As the slumping PC industry tries to regain ground against post-PC devices like Apple's iPad, it may get a boost from new, cheaper touchscreen technology from Fujifilm and other lesser-known companies.
Pictured: A touchscreen display from Atmel.
Bloomberg on Monday reported that Fujifilm and other companies like Atmel and Uni-Pixel are working on new approaches to touchscreen technology. Fujifilm uses silver halide to create nearly-invisible meshes of fine wires capable of detecting touch input.
In the case of Uni-Pixel, the new tech is copper-based, consisting of a grid printed onto rolls of plastic, bypassing the typical manufacturing process for most touchscreens and producing a more durable product.
The new touchscreen players hope to provide a lower-cost alternative to the current standard, which relies on indium tin oxide (ITO), a byproduct of zinc production. ITO is a rare-earth material, and most of its supplies come from China. Nearly all of the screens in Apple's iPhones, iPods, and iPads â as well as devices from Samsung and other Apple competitors â contain ITO. In addition to its rarity, the material is brittle, which adds to the difficulty in producing devices that feature it. Such difficulty can lead to lower production yields of the sort occasionally seen with some of Apple's touch-enabled devices.
Microsoft and its PC manufacturing partners hope that cheaper touchscreens will lead to cheaper devices, allowing them to push back against a trend that has seen the wider PC market contracting.
"Touch drives user engagement and is rapidly becoming a must-have capability," a Microsoft rep told Bloomberg.
Most PC manufacturers have seen declining sales, even as Apple's iPad has turned that company into one of the largest computing firms in the world.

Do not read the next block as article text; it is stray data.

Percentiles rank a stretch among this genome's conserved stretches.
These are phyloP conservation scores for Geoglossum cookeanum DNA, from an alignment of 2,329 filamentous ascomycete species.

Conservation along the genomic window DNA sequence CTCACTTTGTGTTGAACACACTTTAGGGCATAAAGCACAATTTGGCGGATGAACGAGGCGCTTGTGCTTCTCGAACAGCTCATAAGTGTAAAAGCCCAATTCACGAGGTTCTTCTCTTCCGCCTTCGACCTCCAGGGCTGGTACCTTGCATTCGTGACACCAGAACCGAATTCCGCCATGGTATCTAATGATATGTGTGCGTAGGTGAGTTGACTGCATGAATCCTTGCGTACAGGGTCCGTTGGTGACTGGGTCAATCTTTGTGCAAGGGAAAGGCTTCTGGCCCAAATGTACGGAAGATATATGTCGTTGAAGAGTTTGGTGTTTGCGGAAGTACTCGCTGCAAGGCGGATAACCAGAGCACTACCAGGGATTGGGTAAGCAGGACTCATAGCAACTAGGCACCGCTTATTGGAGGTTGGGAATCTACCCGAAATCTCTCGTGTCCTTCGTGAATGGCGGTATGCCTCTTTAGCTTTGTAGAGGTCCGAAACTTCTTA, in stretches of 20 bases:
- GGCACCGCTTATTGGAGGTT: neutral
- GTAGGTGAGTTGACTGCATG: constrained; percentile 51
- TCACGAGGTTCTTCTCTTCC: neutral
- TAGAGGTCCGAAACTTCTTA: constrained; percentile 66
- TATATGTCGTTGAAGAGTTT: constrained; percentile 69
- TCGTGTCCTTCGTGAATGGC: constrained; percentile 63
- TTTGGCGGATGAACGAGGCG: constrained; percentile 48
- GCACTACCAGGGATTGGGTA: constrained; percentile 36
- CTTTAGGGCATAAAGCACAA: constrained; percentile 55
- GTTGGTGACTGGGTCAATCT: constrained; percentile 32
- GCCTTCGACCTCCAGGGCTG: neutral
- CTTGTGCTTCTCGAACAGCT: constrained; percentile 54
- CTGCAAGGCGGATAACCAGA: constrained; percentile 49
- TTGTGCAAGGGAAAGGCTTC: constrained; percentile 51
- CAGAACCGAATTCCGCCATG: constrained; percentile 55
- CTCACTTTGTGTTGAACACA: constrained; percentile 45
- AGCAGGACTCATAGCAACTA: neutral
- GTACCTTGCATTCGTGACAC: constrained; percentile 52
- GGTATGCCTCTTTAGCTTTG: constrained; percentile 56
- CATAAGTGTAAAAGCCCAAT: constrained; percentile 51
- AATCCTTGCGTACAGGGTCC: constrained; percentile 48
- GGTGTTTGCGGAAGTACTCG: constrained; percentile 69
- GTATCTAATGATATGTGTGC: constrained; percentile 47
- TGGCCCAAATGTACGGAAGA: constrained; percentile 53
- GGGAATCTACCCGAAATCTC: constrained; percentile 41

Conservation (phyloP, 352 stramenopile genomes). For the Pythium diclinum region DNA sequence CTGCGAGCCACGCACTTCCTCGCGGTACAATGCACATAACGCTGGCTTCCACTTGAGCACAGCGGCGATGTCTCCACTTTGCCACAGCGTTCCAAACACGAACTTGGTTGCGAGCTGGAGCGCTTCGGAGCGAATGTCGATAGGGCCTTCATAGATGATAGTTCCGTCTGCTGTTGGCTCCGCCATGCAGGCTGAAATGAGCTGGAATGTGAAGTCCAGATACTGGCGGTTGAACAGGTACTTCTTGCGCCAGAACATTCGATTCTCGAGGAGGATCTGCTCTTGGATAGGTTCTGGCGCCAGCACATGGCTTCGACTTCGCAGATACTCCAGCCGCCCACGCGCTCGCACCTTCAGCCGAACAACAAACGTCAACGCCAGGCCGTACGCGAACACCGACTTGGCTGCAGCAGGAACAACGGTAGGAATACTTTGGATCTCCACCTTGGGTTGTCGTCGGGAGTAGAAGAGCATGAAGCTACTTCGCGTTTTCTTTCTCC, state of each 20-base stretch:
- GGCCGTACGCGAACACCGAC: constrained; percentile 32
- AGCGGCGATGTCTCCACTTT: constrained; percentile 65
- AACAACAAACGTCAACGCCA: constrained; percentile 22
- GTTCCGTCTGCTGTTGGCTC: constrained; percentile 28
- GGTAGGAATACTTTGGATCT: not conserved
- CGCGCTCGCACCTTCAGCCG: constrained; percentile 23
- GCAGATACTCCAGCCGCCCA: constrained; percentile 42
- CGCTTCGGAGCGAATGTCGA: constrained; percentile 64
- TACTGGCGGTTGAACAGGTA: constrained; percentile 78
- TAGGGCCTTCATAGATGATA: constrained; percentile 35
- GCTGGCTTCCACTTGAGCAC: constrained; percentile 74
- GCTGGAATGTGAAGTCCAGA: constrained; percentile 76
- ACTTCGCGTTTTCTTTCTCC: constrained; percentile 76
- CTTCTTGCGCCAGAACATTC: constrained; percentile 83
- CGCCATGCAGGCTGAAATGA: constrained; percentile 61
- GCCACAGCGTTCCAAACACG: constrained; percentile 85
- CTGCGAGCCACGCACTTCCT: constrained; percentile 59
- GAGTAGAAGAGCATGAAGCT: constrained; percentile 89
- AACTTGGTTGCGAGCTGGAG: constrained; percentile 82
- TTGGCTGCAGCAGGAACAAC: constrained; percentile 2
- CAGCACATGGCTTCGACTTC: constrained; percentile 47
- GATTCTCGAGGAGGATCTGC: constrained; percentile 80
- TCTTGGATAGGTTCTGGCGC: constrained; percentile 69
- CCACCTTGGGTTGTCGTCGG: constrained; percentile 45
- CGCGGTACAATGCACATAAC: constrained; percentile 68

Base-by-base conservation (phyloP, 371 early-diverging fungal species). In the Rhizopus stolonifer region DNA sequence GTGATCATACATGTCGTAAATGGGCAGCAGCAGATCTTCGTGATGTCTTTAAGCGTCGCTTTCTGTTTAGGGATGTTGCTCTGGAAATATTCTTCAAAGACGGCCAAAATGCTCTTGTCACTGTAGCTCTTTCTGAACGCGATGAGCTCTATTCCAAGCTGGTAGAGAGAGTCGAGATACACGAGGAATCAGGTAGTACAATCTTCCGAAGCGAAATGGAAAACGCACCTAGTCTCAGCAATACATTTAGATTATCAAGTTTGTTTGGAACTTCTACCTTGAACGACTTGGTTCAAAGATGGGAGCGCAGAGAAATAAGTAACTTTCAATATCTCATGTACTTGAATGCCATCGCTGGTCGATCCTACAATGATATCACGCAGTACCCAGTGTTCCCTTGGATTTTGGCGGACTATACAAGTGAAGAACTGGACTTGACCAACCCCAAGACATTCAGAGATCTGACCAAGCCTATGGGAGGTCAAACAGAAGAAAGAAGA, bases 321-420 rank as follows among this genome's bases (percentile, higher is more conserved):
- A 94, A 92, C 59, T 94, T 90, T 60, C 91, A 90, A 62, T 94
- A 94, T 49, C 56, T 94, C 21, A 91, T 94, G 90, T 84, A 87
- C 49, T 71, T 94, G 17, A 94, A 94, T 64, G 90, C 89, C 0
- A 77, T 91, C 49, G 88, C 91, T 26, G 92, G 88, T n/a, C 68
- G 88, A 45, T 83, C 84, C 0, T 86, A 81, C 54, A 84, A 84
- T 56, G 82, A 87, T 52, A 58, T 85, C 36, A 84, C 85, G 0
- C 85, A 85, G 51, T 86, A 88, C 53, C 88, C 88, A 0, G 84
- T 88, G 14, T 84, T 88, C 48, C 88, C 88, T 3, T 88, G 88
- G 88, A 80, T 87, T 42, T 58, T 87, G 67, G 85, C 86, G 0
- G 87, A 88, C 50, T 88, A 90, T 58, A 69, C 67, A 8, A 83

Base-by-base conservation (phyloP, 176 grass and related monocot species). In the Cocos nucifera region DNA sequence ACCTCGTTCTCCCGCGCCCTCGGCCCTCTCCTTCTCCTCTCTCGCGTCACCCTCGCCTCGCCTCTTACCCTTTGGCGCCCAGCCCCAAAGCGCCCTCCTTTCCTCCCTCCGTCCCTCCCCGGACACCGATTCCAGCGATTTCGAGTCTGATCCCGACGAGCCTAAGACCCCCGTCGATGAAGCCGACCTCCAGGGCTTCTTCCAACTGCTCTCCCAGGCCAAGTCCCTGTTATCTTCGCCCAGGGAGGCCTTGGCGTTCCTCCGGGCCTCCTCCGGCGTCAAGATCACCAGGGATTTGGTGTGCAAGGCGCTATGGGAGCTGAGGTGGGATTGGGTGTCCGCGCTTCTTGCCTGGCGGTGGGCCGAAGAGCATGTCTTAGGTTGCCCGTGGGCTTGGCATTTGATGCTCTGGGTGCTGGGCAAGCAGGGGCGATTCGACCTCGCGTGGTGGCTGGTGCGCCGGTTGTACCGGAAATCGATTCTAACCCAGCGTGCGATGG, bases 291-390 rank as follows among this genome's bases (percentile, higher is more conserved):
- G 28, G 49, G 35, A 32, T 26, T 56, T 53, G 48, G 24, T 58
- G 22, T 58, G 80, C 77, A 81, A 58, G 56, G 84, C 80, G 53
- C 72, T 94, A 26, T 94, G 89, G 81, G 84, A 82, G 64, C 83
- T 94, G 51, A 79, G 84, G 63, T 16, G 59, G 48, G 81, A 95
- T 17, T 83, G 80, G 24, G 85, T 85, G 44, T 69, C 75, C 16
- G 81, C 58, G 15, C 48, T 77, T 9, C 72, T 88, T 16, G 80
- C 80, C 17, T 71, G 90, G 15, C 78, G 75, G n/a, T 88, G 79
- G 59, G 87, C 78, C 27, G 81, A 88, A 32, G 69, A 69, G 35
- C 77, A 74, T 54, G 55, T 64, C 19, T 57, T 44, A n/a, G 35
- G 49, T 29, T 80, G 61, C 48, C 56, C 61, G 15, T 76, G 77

Microsoft's touch-enabled Windows 8 was meant to reverse this trend, combining the traditional functionality of Windows with the touch-centric interface popularized by Apple. Instead, the realities of touchscreen production led to more expensive devices, which have failed to draw consumer interest. Adding a touchscreen to a 23-inch to 27-inch display, according to some estimates, adds as much as $180 to the cost of the device. In the case of tablets and smaller computers, it may add $45.
This year will likely see PC sales contract by 1.3 percent, according to IDC. The industry fell 3.7 percent in 2012. PC makers, though, are still looking to touch-capable form factors in order to boost sales. Last year, 2.5 percent of notebooks sold were touch-enabled, and that figure is expected to rise to 13.1 percent this year.
Among the manufacturers expected to integrate the newer touch technology in their offerings is Taiwanese manufacturer Asus. One of the only companies not to have seen considerable sales drops in the declining market, Asus is said to be working with California-based Atmel to build touch tech into its notebooks and devices. Dell, which has been wracked by investor struggles in the face of declining sales, is said to be partnering with Texas-based Uni-Pixel to build its copper-based touchscreens into Dell products.